Within the Development Office, terms such as advertising, development, marketing, merchandising, promotion, and sales are often freely interchanged. This can be dangerous as these words have unique meanings, and a poor understanding can harm the organization’s mission.
Wrestling with these definitions is not new. Over one hundred years ago, people sought to understand similar concepts. A humorous yet relevant answer came from PT Barnum in describing the circus coming to town-
“If the circus is coming to town and you paint a sign saying, ‘Circus Coming to the Fairground Saturday,’ that’s advertising.
If you put the sign on the back of an elephant and walk it into town, that’s promotion.
If the elephant walks through the mayor’s flower bed, that’s publicity. And if you get the mayor to laugh about it, that’s public relations.
If the town’s citizens go to the circus, you show them the many entertainment booths, explain how much fun they’ll have spending money at the booths: answer their questions, and ultimately, they spend a lot at the circus, that’s sales.” – PT Barnum
Here are commonly used terms within organizations:
The communication of a product or service’s value through a paid medium –such as the internet, radio, magazine TV, or signage– where the messaging is controlled and polished by the sponsor for public consumption. Advertising is not marketing.
A brand is a logo, name, or design associated with a product or service. A brand is a symbolic link to all the information connected to a product, service, or idea. A brand often includes a specific logo, fonts, and colors.
Development is about developing and enhancing relationships with donors for the long-term success of your organization’s mission. The timeframe for development is to ensure current and future funding.
Direct marketing includes catalogs, postcards, direct mail, and email. The strength of direct marketing is that items can be tracked and results measured by the sender. A weakness if this is rarely successful for the time and energy involved unless you can specifically target your audience. If you have ever received a donation request in the mail from a local nonprofit, this is a form of direct marketing.
Cause selling is the process of seeking out potential donors who have a need, interest, and passion for your cause, assisting them to recognize and define that need, showing or demonstrating to them how your cause fulfills that need, and inspiring them to donate to your cause. Those who champion “selling” for their cause often have a poor grasp of what marketing is, or the value of their organization’s mission needs to be more targeted.
Graphic design is about visually communicating information. It includes both the design and production sides of a product.
Fundraising is not the same as development; fundraising is a component of development. Fundraising is about income generation and involves an exchange in the now: an ask for money and a return on that ask. The timeframe is short-term and addresses or solves an immediate need. There is little to no potential for the donor to grow with your organization’s mission into the future. If all your organization does is fundraising, your organization will be short-lived.
A logo is a symbol representing the identity of a company or institution.
A basic definition is that marketing is the art of communicating your products, services, or ideas to a market; a market is a group of people who have a want or need for your product. Another definition of marketing is about influencing people and their decision-making abilities. The most practical definition of marketing is to answer this question, “How do I help my customers to succeed, and how do I nurture others so that when they are ready, they think of my service/product?”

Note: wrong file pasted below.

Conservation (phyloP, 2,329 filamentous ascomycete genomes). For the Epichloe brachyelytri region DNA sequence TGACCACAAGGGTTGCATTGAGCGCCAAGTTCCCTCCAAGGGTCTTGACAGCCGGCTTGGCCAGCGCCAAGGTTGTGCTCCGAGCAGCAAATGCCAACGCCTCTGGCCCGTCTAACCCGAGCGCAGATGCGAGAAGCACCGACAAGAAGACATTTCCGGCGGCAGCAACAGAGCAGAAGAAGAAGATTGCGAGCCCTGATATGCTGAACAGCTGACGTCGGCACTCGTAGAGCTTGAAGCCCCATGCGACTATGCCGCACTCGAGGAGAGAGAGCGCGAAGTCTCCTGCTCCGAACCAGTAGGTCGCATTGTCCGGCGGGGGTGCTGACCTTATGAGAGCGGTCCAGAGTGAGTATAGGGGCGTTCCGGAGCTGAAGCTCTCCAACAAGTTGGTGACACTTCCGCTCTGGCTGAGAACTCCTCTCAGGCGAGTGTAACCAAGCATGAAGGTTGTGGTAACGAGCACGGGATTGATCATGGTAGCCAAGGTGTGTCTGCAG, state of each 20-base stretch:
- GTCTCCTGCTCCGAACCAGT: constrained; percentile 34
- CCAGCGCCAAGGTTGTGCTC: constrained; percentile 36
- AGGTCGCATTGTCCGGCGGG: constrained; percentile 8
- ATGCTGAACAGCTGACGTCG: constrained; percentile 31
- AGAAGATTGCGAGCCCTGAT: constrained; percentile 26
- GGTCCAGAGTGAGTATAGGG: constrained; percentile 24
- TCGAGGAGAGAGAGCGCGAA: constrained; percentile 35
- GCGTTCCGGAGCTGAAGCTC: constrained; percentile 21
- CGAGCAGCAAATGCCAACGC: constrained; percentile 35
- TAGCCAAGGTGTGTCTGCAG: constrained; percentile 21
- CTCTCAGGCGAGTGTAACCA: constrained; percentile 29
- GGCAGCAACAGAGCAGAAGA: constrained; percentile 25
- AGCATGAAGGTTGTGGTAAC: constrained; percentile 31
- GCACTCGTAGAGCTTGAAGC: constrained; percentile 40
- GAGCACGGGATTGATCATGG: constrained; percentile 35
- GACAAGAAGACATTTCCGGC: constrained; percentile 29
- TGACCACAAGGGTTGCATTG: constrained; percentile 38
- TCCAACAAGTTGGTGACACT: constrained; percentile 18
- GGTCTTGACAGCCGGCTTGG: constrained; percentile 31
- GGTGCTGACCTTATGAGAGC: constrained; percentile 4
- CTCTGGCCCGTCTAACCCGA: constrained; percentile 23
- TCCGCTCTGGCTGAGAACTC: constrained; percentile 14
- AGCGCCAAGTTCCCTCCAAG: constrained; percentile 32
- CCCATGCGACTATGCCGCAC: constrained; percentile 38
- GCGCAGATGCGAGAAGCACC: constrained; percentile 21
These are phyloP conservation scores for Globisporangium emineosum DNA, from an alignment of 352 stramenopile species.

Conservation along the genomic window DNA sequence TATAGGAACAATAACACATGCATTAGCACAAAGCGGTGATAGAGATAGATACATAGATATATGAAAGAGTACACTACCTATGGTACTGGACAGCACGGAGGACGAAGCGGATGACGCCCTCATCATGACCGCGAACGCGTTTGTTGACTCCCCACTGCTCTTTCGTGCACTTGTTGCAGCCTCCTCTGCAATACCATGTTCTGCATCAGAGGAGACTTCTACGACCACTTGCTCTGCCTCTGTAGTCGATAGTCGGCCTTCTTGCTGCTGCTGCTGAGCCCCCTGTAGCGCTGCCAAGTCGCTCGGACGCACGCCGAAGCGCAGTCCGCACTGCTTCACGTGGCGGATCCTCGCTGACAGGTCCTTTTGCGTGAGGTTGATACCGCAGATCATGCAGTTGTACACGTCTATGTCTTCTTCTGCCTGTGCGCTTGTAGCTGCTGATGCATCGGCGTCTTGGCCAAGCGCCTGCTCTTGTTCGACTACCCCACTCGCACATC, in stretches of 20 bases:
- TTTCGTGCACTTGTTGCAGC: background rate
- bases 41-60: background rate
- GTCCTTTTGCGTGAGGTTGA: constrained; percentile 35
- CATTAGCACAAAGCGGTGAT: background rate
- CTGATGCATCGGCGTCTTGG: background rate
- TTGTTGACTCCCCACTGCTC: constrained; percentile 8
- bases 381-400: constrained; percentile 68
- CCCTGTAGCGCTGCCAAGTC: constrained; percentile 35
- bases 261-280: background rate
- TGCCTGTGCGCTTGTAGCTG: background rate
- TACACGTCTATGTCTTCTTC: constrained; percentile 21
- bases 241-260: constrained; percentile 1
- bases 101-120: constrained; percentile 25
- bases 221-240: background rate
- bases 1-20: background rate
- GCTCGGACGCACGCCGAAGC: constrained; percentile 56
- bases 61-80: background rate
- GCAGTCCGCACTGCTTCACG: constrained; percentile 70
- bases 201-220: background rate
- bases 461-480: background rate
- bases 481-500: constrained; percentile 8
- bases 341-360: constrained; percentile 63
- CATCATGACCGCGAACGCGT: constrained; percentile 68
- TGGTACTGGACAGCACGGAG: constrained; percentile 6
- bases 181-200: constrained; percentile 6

Merchandising is about finding the right products, price, promotion, and location on the store shelf. Merchandising can also refer to a brand or image from one product used to sell another.
Packaging and Labeling:
Packaging is the science, art, and technology of enclosing or protecting products for distribution, storage, sale, and use. Labeling is any written, electronic, or graphic communication on packaging or a separate but associated label.
A product is anything offered to a market that might satisfy a want or need.
Promotion involves disseminating information about a product, product line, brand, or company. Promotion can include direct promotion, where an advertiser pays an advertising agency to place an advert, or indirect promotion, where the consumer is unaware that promotion is taking place, as are sponsorships or endorsements.
Promotional items are general merchandise given away free of charge to increase interest in or sales of a product or service. Promotional items can be referred to as “novelty items,” “swag,” or “tchotchkes.”
P.R. is the deliberate attempt to manage the public’s perception of a subject. Publicity is when information about a company, product, or service is communicated to the public via the mass media.
Sales are the act of providing buyers with a product or service in exchange for money or other compensation. Sales are not marketing, it is the practical implementation of marketing. Still confused? Think of it this way, marketing gets them through the door, sales get them to sign on the dotted line.
These efforts are designed to have an immediate impact on sales. These can include coupons, discounts, contests, rebates, and free samples.
POP (Point of Purchase):
POP displays help to display a product. Such displays are generally located on an aisle at the point where the decision to buy is made by a consumer.
POS (Point of Sale):
The POS is where you pay at the cash register. Many are already familiar with the POS areas at the grocery store where candy and magazines are made available to captive shoppers while standing in line.